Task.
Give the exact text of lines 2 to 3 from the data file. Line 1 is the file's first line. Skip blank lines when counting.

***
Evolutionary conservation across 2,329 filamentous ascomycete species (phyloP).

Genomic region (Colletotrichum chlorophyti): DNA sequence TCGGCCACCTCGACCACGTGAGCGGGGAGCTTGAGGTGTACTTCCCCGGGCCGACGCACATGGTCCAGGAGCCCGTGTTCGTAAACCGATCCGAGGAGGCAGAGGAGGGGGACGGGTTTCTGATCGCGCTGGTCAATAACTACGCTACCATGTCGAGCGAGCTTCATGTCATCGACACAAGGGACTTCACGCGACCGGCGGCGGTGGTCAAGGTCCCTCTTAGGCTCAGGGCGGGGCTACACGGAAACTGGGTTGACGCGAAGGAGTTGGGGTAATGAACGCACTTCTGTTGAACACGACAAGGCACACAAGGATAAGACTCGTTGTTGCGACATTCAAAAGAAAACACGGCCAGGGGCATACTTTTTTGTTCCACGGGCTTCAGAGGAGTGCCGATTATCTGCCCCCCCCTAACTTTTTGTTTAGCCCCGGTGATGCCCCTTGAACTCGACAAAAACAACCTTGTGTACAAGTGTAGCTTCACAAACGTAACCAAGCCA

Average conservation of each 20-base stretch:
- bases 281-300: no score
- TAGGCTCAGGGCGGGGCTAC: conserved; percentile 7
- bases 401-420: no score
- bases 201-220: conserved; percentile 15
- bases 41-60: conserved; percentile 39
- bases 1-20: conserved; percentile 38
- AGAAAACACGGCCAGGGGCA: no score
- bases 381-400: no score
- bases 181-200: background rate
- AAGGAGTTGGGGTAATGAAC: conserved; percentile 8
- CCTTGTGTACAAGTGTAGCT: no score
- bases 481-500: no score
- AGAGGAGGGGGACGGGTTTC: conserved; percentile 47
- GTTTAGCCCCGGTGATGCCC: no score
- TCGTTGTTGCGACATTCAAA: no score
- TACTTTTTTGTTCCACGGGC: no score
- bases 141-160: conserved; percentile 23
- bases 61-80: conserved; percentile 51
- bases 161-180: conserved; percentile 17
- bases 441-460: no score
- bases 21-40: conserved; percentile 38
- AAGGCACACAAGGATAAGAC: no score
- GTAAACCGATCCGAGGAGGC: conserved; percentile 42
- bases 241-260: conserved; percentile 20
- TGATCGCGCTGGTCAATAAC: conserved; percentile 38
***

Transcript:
Genomic region (Colletotrichum chlorophyti): DNA sequence TCGGCCACCTCGACCACGTGAGCGGGGAGCTTGAGGTGTACTTCCCCGGGCCGACGCACATGGTCCAGGAGCCCGTGTTCGTAAACCGATCCGAGGAGGCAGAGGAGGGGGACGGGTTTCTGATCGCGCTGGTCAATAACTACGCTACCATGTCGAGCGAGCTTCATGTCATCGACACAAGGGACTTCACGCGACCGGCGGCGGTGGTCAAGGTCCCTCTTAGGCTCAGGGCGGGGCTACACGGAAACTGGGTTGACGCGAAGGAGTTGGGGTAATGAACGCACTTCTGTTGAACACGACAAGGCACACAAGGATAAGACTCGTTGTTGCGACATTCAAAAGAAAACACGGCCAGGGGCATACTTTTTTGTTCCACGGGCTTCAGAGGAGTGCCGATTATCTGCCCCCCCCTAACTTTTTGTTTAGCCCCGGTGATGCCCCTTGAACTCGACAAAAACAACCTTGTGTACAAGTGTAGCTTCACAAACGTAACCAAGCCA

Average conservation of each 20-base stretch: